Tehran Summit: Egypt is the only winner
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Tehran projected the NAM summit as a historic moment when a resurgent Global South would rally behind Iran in its political confrontation with the West.
The United States expended much political capital in trying, rather unsuccessfully, to dissuade world leaders from traveling to Tehran.
At the end of the summit, both Washington and Tehran look rather sheepish. The Tehran summit revealed the deep political fissures in the Middle East and the utter incoherence of the NAM as a collective political entity.
Delhi, which claimed that NAM remains relevant needs to reflect on the fact that the PM has little to show for the four days spent in Tehran.
If there was a winner from the NAM summit, it was undoubtedly, Mohamed Morsi, the President of Egypt. The NAM summit provided Morsi a perfect stage to demonstrate that a newly democratic Egypt will claim its rightful place in the world.
Morsi was in Tehran for barely six hours. But they were enough for Morsi to signal unambiguously that Egypt's prolonged marginalization from regional affairs, under the autocratic rule of Hosni Mubarak, has come to an end.
By going to Tehran, despite much criticism from the United States, Morsi signalled that others could no longer guide Egypt's regional policy. By the time he finished speaking at the NAM summit, Tehran had every reason to wonder if Morsi's presence was such a great idea.
The first visit by an Egyptian President to Iran in more than three decades was to have been an important part Tehran's political celebrations last week.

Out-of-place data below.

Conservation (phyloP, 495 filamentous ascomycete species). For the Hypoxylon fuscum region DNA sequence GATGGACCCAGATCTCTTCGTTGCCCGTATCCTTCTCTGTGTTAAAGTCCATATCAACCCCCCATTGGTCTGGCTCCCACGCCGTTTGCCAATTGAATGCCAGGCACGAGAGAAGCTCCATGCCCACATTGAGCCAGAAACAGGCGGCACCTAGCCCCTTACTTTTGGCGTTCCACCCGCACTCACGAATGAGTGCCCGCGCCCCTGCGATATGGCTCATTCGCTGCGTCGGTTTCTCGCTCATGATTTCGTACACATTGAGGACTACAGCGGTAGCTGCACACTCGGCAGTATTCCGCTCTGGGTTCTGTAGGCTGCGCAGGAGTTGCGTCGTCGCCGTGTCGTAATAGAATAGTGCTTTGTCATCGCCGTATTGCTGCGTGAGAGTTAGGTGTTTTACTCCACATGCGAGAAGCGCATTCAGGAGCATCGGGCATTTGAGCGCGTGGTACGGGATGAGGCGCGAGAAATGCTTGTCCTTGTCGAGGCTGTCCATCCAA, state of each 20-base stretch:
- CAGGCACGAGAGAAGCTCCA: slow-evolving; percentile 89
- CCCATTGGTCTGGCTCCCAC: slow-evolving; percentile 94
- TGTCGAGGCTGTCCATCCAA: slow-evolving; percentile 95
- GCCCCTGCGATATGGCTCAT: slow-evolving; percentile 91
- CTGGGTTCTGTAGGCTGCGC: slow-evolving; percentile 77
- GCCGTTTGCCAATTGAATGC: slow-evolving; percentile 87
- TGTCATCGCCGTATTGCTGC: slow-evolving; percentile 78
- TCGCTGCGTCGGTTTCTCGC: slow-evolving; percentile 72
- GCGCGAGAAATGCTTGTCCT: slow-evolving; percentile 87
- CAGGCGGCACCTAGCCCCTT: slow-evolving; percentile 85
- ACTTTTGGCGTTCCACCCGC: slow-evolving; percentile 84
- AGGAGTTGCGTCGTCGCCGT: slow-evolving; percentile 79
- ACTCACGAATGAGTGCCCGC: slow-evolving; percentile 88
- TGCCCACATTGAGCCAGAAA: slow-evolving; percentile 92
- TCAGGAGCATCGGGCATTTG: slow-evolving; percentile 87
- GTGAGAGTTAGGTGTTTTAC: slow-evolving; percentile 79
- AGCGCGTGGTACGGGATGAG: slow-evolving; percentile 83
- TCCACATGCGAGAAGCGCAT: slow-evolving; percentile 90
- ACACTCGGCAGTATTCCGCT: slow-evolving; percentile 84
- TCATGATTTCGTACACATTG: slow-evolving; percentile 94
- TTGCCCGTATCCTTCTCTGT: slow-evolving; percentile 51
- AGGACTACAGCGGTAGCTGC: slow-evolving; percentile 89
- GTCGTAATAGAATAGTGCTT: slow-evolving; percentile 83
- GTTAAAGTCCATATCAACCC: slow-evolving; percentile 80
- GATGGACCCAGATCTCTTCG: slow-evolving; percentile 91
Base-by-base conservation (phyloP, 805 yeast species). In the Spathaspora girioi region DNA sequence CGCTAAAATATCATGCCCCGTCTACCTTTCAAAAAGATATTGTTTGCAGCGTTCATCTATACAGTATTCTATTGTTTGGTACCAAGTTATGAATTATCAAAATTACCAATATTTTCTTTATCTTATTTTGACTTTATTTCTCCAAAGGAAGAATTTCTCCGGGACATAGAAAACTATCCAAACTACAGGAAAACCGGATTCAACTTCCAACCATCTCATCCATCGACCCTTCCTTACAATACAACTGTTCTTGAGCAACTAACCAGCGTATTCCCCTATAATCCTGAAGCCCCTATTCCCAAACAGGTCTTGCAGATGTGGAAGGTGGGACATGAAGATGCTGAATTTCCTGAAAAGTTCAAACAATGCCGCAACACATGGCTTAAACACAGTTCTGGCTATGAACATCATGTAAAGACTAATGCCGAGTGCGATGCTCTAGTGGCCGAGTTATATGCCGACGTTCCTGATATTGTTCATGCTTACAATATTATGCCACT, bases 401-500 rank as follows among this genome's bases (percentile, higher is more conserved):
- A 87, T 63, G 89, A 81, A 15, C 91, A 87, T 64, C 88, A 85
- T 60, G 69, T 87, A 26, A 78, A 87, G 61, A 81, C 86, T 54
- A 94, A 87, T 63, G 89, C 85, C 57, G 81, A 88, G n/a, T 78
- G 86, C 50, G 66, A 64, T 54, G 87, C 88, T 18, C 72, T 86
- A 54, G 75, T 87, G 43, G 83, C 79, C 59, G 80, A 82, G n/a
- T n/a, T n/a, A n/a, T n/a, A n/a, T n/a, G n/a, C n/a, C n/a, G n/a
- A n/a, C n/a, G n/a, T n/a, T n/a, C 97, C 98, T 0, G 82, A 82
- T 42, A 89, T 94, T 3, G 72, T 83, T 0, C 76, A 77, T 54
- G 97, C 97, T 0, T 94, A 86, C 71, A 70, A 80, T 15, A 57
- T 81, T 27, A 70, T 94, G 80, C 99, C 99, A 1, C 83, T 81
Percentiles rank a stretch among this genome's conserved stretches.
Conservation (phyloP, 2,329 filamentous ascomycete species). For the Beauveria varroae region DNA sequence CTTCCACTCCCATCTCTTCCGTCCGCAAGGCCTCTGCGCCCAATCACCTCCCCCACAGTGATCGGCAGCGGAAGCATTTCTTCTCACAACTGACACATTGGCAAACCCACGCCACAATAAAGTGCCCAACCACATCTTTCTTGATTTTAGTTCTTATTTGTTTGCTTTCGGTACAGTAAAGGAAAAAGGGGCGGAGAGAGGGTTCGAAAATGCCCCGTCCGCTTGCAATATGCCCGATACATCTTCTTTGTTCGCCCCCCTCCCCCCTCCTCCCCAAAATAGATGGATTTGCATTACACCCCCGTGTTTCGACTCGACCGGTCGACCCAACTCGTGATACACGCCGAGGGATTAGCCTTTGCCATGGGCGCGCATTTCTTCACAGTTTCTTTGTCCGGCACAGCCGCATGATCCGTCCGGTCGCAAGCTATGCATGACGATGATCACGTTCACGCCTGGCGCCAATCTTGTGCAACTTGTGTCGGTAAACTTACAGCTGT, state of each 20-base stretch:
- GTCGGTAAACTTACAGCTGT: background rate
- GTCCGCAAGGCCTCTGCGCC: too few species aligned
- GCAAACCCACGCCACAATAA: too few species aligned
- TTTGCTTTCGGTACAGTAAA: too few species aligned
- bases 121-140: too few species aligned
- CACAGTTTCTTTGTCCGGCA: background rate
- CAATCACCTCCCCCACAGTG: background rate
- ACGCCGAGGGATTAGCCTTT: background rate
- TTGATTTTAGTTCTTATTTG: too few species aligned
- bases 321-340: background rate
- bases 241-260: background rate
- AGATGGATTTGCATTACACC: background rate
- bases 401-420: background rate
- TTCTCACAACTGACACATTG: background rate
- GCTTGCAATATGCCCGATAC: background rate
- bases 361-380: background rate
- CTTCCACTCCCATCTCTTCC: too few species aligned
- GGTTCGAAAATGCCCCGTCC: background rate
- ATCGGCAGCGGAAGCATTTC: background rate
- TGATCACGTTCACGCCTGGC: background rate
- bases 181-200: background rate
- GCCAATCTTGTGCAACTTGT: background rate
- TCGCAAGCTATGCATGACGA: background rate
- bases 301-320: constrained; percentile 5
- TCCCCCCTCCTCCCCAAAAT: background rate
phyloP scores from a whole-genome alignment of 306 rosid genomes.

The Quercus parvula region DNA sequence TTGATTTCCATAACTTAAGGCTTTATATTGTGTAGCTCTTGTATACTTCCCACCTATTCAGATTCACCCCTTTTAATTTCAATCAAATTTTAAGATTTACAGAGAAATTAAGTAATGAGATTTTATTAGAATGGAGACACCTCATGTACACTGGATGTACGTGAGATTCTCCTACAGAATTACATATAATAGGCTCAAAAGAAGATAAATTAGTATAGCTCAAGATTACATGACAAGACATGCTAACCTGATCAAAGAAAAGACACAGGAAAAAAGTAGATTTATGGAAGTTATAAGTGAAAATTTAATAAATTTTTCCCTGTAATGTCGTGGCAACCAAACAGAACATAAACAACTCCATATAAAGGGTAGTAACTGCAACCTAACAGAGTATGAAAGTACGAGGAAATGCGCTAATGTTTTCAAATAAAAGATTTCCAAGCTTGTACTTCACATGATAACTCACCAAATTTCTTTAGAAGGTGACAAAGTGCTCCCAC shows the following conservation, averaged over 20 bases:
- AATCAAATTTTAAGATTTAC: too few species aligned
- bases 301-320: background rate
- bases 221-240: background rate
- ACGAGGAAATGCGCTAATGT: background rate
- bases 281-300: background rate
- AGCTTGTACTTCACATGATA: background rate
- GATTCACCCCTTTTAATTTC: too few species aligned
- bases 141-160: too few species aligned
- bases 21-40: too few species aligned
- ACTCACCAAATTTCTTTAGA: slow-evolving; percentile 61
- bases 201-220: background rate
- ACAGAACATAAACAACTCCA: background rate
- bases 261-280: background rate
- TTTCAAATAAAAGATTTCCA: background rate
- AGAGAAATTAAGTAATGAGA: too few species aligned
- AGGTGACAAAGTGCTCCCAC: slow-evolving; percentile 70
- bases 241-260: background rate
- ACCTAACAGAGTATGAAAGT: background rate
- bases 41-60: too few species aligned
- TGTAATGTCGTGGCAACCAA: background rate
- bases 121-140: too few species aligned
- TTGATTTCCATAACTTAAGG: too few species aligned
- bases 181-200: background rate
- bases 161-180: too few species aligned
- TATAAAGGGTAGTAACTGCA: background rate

Morsi, however, rained on Tehran's party by strongly supporting the Syrian people fighting the regime of Bashar al Assad, a close ally of the Islamic Republic of Iran.
In denouncing Damascus, Morsi was more vehement that any of the Western governments criticizing Syria. He also positioned himself far away from the traditionalists of the NAM like India that were mouthing the old slogans of 'non-intervention' in the deepening Syrian crisis.
"We should urge all parties to recommit themselves to resolving the crisis peacefully through a Syrian-led inclusive political process that can meet the legitimate aspirations of all Syrian citizens." That was the diplomatic gobbledygook from Prime Minister Manmohan Singh at Tehran.
Morsi in contrast was muscular: "our solidarity with the children of beloved Syria against an oppressive regime that has lost its legitimacy is a moral duty as much as a political and strategic necessity that stems from our belief in a coming future for the free proud Syria".
Reports from the region now say, the official Persian interpreter at the NAM misrepresented many of Morsi's remarks that did not fit with the Iranian positions.
Having built up Morsi's visit as a diplomatic triumph, the establishment in Tehran probably had few options. For those hearing Morsi's speech in Arabic, there was little confusion. The Syrian delegation found Morsi's remarks offensive enough to walk out.
Morsi's bold diplomacy, however, has electrified Egypt. His readiness to defy the United States, publicly assert Egypt's interests in Syria, and challenge many of Iran's political positions has won huge praise in the Arab world.
The return of Egypt as a political force at the Terhan summit should compel Washington and Delhi to rethink many of their traditional assumptions about the Middle East.
The deepening divisions in the region and the NAM's utter inability to bridge them have important political lessons for the United States and India.
Washington should stop demonizing the NAM, an organization whose bark is worse than its bite. India in turn should stop pretending to worship at that altar of NAM.
(The writer is a Distinguished Fellow at the Observer Research Foundation, Delhi.)
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